Born on a Blue Day: A Memoir of Asperger's and An Extraordinary Mind

In this, his first book, Daniel writes about his life from severe epileptic seizures in early childhood to his growing awareness of being somehow different, frequently absorbed in his own world, often confused and frightened by the world of people. From an early age, Daniel remembers numbers as his ‘friends’ each with its own shape and personality. He describes how he sees the world around him through his unique numerical prism, counting to himself whenever he feels anxious or afraid. He recounts his schooldays, learning skills most people are able to take for granted such as maintaining eye contact and knowing when to laugh at a joke. There are also chapters on falling in love, his remarkable language abilities (he speaks nine languages including Icelandic, which he learnt in a week) and his meeting with fellow savant and the inspiration behind the ‘Rain Man’ movie, Kim Peek.

Book Author

Daniel-tammet Daniel Tammet is a writer, linguist and educator. A 2007 poll of 4,000 Britons named him as one of the world's "100 living geniuses". He is the creator of 'Optimnem', a website company that has provided language learning instruction to thousands around the globe. His 2006 memoir 'Born On A Blue Day' describing his life with high-functioning autistic savant syndrome was a Sunday Times (UK) and New York Times bestseller. It has sold over half a million copies worldwide, and been translated into 18 languages.Tammet is the subject of the 2005 award-winning documentary film 'Brainman' which has ...
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Book Reviews

  • Sunday Times
    "His book is not only fascinating but extremely likeable: as well as voyaging into the further potentials of the brain, Tammett comes across as an exceptionally sincere and decent human being"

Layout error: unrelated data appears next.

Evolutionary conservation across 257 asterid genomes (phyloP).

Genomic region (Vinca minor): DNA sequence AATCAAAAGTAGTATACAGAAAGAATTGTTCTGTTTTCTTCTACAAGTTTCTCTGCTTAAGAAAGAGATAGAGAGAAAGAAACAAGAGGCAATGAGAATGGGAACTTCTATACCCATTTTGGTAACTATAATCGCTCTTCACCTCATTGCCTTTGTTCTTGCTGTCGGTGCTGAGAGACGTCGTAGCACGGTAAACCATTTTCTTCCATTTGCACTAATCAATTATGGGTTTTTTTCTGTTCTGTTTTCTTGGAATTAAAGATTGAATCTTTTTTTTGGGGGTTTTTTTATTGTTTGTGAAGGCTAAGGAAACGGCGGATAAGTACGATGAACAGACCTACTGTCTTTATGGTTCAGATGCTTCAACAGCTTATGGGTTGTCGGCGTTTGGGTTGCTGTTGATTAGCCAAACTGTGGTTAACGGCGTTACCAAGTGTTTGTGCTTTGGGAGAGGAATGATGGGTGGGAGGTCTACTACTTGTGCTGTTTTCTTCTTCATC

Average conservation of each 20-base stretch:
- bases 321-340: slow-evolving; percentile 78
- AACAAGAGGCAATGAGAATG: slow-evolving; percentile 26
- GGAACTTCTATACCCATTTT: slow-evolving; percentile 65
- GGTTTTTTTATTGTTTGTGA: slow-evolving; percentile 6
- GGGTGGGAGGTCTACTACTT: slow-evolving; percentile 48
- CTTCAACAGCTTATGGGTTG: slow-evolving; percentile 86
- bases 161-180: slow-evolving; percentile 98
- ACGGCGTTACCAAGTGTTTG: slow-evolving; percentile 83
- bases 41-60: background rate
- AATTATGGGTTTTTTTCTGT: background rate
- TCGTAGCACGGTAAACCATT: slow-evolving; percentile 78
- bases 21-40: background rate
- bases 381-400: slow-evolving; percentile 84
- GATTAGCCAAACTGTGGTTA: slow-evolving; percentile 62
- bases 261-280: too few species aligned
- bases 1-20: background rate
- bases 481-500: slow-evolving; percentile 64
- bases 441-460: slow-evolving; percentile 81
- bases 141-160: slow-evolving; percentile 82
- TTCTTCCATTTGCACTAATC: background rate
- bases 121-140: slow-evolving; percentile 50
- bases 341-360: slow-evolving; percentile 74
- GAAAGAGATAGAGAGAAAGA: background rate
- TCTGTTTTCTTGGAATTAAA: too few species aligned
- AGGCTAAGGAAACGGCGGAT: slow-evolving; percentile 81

• Independent
    "Daniel Tammet can perform astonishing mathematical feats in his head and learn a language from scratch in a week. He has exactly 45 grams of porridge for breakfast each morning and counts the items of clothing he wears before leaving the house.  His extraordinary memoir is a fascinating, and moving, glimpse into the inner life of someone suffering from a syndrome that effects fewer than 50 people in the world."
  • Cleveland Plain Dealer
    "In his remarkable and moving memoir Born on a Blue Day, autistic savant Daniel Tammet recounts firsthand the powerful visual and emotional connections he has with numbers… Tammet, now 28, manages the feat of introspection - and self-insight. His book brims with humanity.  His approach is honest, eloquent, at times funny and completely free of pity."
  • Booklist starred review
    "Although Tammet is only 27, his autobiography is as fascinating as Benjamin Franklin's and John Stuart Mill's, both of which are, like his, about the growth of a mind. Not that Tammet is a scientist-statesman or philosopher. He is an autistic savant who can perform hefty arithmetical calculations at lightning speed and acquire speaking competency in a previously unknown language in mere days (the latter capability he used to create the Web-based language-learning systems with which he supports himself). More socially competent and independent than the autistic savant famously played by Dustin Hoffman in Rain Man, Tammet shares his peers' strong preferences for routine, peace and quiet, private space, and literalness, as well as aversion to chance occurrences, aural and informational noise, and figurative language (despite his arithmetical gift, he can't do algebra; he reads a lot but never fiction). He learned fellowship very gradually and says he couldn't really acknowledge his eight siblings until he grew up. He also writes some of the clearest prose this side of Hemingway; he tells his story with such concentration, precision, and simplicity that his familial poverty, schooling as a "mainstreamed" student, self-realization as gay, and embracing of Christianity prove as enthralling as they are, ultimately, normal."